My experience is largely with Other Languages that perhaps don't have such clever internals as Perl and where the underlying data structures can make the difference between terrible and acceptable performance speeds for extremely heavily loaded hash tables.
Im guessing that you mean scenarios where you have to hand code your own hash table implementations. Im also guessing that you mean scenarios where you have to work with statically sized hash tables. In such a scenario I could see your point for sure. A hash table of small threaded binary trees sounds like a good design to me.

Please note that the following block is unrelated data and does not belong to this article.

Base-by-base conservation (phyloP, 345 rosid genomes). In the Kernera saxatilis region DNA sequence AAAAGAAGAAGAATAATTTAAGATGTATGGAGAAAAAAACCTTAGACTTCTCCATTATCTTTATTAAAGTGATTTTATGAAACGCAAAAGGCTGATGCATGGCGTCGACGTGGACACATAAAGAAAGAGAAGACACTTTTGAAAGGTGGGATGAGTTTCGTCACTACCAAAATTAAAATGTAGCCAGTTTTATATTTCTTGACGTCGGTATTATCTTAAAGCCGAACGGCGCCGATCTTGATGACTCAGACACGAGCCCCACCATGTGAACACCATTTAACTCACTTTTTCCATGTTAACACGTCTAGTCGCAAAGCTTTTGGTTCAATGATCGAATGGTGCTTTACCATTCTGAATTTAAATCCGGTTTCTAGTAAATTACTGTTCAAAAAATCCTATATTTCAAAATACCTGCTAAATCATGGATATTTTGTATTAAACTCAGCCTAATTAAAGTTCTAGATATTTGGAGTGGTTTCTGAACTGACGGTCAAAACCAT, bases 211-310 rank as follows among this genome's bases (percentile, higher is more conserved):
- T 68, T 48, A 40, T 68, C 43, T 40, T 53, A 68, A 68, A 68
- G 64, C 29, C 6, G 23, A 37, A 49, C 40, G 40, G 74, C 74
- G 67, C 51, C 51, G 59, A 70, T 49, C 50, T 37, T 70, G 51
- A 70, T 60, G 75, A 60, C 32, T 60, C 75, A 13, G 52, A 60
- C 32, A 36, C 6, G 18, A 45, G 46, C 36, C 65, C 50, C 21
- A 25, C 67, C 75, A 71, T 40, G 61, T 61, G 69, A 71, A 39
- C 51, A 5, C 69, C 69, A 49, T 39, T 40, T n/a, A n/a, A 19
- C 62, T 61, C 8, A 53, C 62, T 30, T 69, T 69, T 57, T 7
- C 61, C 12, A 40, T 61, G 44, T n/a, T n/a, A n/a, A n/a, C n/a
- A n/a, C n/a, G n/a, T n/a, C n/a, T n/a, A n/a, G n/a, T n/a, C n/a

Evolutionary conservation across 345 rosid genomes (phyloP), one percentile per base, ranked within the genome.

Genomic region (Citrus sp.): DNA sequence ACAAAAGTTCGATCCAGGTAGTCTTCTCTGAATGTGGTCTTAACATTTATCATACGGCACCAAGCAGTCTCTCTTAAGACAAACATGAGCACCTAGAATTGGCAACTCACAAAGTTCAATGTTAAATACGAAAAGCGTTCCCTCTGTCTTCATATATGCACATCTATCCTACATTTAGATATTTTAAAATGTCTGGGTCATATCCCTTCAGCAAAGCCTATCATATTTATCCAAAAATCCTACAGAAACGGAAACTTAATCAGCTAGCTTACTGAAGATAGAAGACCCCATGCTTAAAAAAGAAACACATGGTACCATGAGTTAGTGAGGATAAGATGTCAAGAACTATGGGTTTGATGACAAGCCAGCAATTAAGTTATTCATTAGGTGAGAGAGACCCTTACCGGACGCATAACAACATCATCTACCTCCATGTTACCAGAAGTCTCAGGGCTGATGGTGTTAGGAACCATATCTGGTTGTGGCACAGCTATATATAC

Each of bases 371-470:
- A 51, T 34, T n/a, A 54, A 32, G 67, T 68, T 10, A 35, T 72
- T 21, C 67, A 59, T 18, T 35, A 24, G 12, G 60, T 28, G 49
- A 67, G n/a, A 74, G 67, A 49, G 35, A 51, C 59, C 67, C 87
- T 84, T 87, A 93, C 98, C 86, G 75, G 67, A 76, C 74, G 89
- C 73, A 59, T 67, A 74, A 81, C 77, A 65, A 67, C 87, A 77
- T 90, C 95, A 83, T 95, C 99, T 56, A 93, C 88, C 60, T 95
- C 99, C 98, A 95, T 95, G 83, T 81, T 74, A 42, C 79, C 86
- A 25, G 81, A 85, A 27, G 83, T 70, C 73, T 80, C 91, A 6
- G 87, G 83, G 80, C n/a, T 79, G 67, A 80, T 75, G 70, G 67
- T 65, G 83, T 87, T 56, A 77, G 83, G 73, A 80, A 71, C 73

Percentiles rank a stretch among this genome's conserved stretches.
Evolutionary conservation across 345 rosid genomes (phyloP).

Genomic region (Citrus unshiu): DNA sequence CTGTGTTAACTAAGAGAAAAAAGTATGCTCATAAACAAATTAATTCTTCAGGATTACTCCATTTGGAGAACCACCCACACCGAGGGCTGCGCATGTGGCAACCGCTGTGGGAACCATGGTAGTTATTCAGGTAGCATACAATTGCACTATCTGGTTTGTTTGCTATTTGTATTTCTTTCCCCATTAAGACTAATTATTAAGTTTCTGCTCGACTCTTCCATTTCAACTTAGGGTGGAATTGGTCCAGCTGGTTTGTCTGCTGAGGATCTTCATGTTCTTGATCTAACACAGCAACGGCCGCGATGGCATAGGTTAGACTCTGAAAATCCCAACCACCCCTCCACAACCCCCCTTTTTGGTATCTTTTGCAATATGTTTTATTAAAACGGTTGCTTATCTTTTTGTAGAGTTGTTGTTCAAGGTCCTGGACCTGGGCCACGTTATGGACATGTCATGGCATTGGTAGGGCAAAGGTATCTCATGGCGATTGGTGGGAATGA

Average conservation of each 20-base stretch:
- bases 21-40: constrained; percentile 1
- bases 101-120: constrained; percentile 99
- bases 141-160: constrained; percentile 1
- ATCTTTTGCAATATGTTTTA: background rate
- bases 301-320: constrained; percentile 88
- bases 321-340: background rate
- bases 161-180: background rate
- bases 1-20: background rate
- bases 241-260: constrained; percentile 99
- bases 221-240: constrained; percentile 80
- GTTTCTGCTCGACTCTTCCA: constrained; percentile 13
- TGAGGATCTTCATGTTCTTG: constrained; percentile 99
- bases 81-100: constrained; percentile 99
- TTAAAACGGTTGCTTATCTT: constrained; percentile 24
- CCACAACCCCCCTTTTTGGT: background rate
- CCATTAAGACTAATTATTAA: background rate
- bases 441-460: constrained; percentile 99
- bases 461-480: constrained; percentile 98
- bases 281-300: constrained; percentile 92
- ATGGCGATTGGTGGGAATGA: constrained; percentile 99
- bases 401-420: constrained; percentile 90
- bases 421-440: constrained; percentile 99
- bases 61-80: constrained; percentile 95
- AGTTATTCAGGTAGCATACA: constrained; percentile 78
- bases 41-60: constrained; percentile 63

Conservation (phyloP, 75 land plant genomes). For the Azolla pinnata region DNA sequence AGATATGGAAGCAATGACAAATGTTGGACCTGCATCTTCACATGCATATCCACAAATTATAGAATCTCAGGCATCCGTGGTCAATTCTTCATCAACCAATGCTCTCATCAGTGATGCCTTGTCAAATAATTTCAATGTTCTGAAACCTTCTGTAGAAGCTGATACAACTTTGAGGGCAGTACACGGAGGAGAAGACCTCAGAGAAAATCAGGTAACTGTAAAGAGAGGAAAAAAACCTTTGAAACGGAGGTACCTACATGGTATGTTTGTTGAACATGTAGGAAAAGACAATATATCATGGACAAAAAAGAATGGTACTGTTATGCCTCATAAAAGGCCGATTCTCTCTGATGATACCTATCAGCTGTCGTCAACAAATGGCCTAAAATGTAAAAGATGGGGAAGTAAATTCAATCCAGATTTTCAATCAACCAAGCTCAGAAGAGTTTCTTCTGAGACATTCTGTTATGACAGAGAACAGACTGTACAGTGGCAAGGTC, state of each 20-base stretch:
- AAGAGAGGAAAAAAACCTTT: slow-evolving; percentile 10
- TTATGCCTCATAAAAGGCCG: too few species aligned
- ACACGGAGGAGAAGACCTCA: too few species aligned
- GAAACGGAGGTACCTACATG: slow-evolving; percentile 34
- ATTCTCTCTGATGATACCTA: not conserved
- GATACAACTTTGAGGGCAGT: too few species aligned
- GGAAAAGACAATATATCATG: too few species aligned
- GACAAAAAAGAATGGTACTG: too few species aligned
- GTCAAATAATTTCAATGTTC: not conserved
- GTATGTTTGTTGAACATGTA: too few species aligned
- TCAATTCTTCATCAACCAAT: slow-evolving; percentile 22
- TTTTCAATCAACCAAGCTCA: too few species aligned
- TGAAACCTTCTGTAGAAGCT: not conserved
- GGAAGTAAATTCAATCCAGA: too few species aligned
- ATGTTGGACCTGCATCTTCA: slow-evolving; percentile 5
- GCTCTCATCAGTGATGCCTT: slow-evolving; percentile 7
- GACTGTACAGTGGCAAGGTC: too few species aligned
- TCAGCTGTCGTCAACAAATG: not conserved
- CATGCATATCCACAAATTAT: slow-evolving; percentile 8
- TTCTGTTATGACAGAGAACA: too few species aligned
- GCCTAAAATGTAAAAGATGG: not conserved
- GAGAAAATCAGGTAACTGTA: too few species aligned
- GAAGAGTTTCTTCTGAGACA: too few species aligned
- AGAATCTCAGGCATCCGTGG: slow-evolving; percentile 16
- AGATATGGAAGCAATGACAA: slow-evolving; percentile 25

However, just for your edification ill outline in general how perls hashes work: first, the size of the hash table is always a power of 2, starting at 8 elements large. When the bucket chain length starts getting too long (calculated I beleive by determining the ratio of the number of keys to the number of buckets) the size of the hash array is doubled and the keys of the original are remapped into the new hash array. The hash values are not recalculated as the power of two rule implies that the remapping can occur simply by anding a different bit mask with the hash values to determine the new slot in the array. In normal circumstances the actual keys are stored only once, in a master hash, with pointers from the buckets of the actual hash buckets to the master hashes buckets (which actually contain the key string). This key sharing is important as hashes are the most common way of representing objects which will by-and-large tend to have many keys in common.
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